The Beauty and the Terror: The Italian Renaissance and the Rise of the West
by Catherine Fletcher.
Oxford University Press, 2020.
Hardcover, 384 pages, $30.
Reviewed by Clayton Trutor
Not all that long ago, the Renaissance was common cultural terrain in American life. Familiarity with the works of Michelangelo, Titian, and Leonardo was an inheritance shared by college graduates as well as the more modestly educated. The reawakening and reimagining of classical painting, sculpture, poetry, architecture, and prose in the fifteenth and sixteenth centuries formed the core of a well-articulated canon of cultural achievement and aspiration distinct to the West. It also served as the sacred landscape for Roman Catholics and, to a lesser extent, the mainline Protestant churches. For millions of parishioners, many of whom had only recently arrived in America, the most visible manifestations of their faith were the renderings of Renaissance art that adorned their cathedrals and their homes.
The Renaissance was commonplace enough to serve as ready-made popular culture. Irving Stone’s excellent 1961 historical novel The Agony and the Ecstasy: the Biographical Novel of Michelangelo, which was rendered in visually stunning fashion in the 1965 film of the same name featuring Charlton Heston and Rex Harrison, found a mass readership and viewership. Twentieth Century Fox scored a major studio hit with a film that was essentially a guided tour of the Sistine Chapel.
That cultural moment, when a broad aesthetic consensus could form around familiar and substantive works of arts and letters, seems to have passed. The unmaking of the canon and the traditional liberal arts curriculum by the mandarins of Cultural Marxism and the secularization, or, to be more accurate, profaning, of everyday life have made our distance from the Renaissance seem ever greater. A few years back, when the Renaissance-set television series The Borgias enjoyed a brief vogue, several students asked me if it was a true story.
There is no reason for despair though. The Renaissance has been reimagined and reawakened in Catherine Fletcher’s fantastic new history of the era, The Beauty and the Terror, a work whose title is an homage to Stone’s novel and will hopefully reach as large an audience as that now sixty-year-old work. Like Stone, she recognizes the degree to which the muses of the masters were shaped by the tumultuous times in which they lived. In this thoroughly engaging account of the era, Fletcher demonstrates her erudition while deploying the skills of a contemporary scholar. Though an evident admirer of the works described in the book, she is attune to the warts of their makers and the fraught context in which they were created. Fletcher renders the time and place with simultaneous complexity and legibility.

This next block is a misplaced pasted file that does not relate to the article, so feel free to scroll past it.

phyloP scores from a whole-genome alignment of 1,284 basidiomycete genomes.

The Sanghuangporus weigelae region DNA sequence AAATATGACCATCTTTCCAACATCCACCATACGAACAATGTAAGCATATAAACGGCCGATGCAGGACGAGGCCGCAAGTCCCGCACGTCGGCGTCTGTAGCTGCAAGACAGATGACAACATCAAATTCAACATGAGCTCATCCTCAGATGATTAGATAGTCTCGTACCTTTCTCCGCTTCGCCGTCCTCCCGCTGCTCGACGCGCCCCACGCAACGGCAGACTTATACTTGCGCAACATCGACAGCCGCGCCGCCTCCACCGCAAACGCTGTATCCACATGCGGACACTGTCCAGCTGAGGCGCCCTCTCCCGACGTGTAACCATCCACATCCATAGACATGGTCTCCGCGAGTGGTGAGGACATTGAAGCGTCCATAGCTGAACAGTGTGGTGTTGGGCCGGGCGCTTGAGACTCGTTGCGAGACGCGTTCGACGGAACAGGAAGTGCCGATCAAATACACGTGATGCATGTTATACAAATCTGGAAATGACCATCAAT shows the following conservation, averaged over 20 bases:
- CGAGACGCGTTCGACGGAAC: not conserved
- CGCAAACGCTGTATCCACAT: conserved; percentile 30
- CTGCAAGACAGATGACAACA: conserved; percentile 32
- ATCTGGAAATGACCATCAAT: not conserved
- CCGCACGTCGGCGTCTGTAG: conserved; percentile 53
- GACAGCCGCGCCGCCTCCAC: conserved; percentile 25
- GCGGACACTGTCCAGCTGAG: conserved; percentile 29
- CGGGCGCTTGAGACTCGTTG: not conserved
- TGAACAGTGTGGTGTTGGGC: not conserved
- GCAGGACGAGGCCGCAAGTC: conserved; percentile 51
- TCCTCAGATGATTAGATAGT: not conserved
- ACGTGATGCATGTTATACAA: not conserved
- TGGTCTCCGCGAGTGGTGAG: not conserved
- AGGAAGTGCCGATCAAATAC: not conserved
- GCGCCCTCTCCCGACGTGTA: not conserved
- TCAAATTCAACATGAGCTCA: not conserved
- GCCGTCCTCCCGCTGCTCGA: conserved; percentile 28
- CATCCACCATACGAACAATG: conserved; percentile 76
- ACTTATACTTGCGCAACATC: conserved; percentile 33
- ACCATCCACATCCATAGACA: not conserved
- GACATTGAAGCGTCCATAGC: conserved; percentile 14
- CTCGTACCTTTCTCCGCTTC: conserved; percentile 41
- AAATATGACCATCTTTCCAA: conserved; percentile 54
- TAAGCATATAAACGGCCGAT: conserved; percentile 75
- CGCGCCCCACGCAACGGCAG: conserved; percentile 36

Fletcher argues, like many historians before her, that the Renaissance was more than just a moment of cultural reawakening. The brutality of the age, which was pronounced but in no way an outlier in human history, played a profound role in shaping the kind of artistic expressions that emerged from it. Wars within and among the Italian city-states, papal intrigue, and the ongoing threats to Christendom from Ottoman expansion proved to be “a melting pot for ideas about politics and culture,” Fletcher argues persuasively. The very institutions that patronized the arts and letters of the age were often the domain of conspiracy, slave trading, and mass slaughter. The varieties of human cruelty described in the book range from the callous to the deeply personal. While Renaissance masterpieces valorized and illuminated the human form, the creators and consumers of these works were far from the children of the Enlightenment.
Within The Beauty and the Terror, Fletcher does a marvelous job juxtaposing old-fashioned appreciation with the complex legacies that form the context of many of these pieces. While ruminating on the mysteries of Leonardo da Vinci’s Mona Lisa, Fletcher situates the painting within the personal history of its subject, the wife of a slave trading merchant named Francesco del Giocando. The Florentine merchant’s ability to become a cultural patron was built in part on human bondage. “This later Renaissance art was entangled not only with war, but with colonialism, and these wide phenomena did not only affect the cultural world, but Italian society as a whole,” Fletcher explains.
Few historians write with the agility of Fletcher. She ventures from the canvases of Raphael to the backrooms of the Borgias to the roiling Mediterranean of the Battle of Lepanto while never losing sight of her story. The shift from political to social to cultural matters never feels forced or ham-fisted in The Beauty and the Terror. Though the author, who characterizes the Western Civilization survey course as a mere social construction, may bristle at the suggestion, this book will make a fantastic addition to the syllabus of just such a course. It will also work well in any college history course on early modern Europe. The Beauty and the Terror is a grand scholarly accomplishment, one which can and, I hope, will find a large reading public.
Clayton Trutor holds a PhD in History from Boston College and teaches at Norwich University in Northfield, Vermont. He’d love to hear from you on Twitter: @ClaytonTrutor
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